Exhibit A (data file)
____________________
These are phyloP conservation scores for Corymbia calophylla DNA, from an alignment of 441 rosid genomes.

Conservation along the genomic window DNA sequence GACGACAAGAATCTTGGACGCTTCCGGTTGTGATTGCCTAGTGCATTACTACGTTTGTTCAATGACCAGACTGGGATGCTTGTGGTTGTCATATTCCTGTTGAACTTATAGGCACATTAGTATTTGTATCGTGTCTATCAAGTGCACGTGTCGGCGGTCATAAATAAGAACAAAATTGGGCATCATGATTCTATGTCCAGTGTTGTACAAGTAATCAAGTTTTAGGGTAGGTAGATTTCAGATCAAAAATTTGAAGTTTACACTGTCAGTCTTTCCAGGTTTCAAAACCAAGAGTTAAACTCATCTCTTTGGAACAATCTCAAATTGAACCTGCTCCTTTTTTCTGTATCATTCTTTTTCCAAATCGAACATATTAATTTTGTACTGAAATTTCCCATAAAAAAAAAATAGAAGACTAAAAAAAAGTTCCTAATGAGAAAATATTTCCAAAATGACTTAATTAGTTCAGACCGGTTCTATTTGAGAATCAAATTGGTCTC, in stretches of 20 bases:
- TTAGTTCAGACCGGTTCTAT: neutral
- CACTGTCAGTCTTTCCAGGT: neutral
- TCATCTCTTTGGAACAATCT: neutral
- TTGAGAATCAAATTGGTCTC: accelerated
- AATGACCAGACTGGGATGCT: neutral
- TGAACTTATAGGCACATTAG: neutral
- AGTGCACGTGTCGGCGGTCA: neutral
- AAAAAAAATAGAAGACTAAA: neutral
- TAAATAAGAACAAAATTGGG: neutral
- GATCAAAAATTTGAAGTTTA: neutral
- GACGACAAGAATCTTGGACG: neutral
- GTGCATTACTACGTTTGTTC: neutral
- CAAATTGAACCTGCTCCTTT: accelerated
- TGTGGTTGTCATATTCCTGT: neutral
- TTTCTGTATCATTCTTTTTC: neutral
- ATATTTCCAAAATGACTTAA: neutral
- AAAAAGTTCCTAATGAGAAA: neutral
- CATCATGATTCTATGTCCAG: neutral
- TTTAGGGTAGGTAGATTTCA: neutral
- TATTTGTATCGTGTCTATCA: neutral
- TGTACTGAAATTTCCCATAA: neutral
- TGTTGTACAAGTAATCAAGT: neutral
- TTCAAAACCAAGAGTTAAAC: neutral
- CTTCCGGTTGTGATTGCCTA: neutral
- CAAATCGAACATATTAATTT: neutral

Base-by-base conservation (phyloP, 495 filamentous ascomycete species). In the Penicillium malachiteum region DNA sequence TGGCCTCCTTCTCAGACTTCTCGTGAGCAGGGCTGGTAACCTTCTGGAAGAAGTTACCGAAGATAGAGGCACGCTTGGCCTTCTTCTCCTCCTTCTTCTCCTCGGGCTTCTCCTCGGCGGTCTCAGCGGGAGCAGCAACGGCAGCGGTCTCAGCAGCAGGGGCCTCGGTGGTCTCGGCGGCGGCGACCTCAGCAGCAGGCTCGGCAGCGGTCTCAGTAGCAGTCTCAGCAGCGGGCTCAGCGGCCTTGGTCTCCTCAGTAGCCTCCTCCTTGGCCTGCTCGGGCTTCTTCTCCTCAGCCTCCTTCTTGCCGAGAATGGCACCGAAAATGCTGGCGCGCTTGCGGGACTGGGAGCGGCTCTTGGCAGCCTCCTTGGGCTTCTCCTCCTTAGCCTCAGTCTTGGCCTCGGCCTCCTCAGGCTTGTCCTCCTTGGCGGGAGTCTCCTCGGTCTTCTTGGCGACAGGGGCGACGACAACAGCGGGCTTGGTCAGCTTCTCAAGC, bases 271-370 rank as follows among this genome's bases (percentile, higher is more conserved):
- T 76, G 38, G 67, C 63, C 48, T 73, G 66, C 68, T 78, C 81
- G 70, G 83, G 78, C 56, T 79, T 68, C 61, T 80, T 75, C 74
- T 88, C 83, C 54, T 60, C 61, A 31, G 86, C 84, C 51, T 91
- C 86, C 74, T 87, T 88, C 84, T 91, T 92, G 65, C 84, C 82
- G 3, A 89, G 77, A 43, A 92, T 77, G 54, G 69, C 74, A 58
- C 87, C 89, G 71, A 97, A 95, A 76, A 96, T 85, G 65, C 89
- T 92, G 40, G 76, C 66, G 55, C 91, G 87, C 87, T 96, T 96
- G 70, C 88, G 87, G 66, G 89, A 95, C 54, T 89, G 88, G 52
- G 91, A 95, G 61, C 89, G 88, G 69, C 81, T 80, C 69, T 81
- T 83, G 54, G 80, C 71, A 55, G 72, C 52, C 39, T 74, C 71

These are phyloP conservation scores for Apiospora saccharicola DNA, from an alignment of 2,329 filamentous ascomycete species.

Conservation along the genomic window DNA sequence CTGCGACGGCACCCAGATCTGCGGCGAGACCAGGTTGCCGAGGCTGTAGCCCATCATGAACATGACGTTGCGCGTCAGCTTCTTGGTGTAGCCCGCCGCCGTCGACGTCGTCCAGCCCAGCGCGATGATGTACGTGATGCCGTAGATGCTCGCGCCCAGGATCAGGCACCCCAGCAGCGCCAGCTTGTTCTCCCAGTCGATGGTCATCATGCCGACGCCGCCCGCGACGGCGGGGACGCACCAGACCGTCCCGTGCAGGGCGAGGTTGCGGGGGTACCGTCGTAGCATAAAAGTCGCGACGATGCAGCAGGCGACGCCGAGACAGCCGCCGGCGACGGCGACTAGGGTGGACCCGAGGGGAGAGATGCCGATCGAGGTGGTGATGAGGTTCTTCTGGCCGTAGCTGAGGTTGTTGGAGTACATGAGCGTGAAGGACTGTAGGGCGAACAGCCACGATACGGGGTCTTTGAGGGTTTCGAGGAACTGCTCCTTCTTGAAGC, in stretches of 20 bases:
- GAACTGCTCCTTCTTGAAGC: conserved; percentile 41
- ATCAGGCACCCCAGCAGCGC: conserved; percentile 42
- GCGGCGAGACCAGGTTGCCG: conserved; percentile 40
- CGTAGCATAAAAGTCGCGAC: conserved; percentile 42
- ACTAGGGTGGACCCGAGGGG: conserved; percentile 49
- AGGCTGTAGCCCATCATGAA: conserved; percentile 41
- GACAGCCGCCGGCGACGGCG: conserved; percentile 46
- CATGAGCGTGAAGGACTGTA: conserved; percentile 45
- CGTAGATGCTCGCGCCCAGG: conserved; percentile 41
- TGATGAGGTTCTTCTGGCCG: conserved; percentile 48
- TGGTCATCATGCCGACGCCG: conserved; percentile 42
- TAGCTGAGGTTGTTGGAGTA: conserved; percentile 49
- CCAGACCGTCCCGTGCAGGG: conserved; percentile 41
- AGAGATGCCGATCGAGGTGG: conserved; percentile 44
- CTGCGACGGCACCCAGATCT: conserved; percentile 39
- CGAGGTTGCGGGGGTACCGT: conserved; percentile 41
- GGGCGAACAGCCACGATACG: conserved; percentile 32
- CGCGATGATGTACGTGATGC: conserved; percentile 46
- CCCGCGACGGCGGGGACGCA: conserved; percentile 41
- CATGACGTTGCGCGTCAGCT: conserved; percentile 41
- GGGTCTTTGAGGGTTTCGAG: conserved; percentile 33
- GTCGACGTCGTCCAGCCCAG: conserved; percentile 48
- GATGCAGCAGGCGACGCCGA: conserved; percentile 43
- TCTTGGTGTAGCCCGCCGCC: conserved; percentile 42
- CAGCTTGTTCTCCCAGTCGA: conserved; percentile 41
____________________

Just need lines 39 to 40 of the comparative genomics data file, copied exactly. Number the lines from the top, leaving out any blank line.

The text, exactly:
These are phyloP conservation scores for Apiospora saccharicola DNA, from an alignment of 2,329 filamentous ascomycete species.

Conservation along the genomic window DNA sequence CTGCGACGGCACCCAGATCTGCGGCGAGACCAGGTTGCCGAGGCTGTAGCCCATCATGAACATGACGTTGCGCGTCAGCTTCTTGGTGTAGCCCGCCGCCGTCGACGTCGTCCAGCCCAGCGCGATGATGTACGTGATGCCGTAGATGCTCGCGCCCAGGATCAGGCACCCCAGCAGCGCCAGCTTGTTCTCCCAGTCGATGGTCATCATGCCGACGCCGCCCGCGACGGCGGGGACGCACCAGACCGTCCCGTGCAGGGCGAGGTTGCGGGGGTACCGTCGTAGCATAAAAGTCGCGACGATGCAGCAGGCGACGCCGAGACAGCCGCCGGCGACGGCGACTAGGGTGGACCCGAGGGGAGAGATGCCGATCGAGGTGGTGATGAGGTTCTTCTGGCCGTAGCTGAGGTTGTTGGAGTACATGAGCGTGAAGGACTGTAGGGCGAACAGCCACGATACGGGGTCTTTGAGGGTTTCGAGGAACTGCTCCTTCTTGAAGC, in stretches of 20 bases: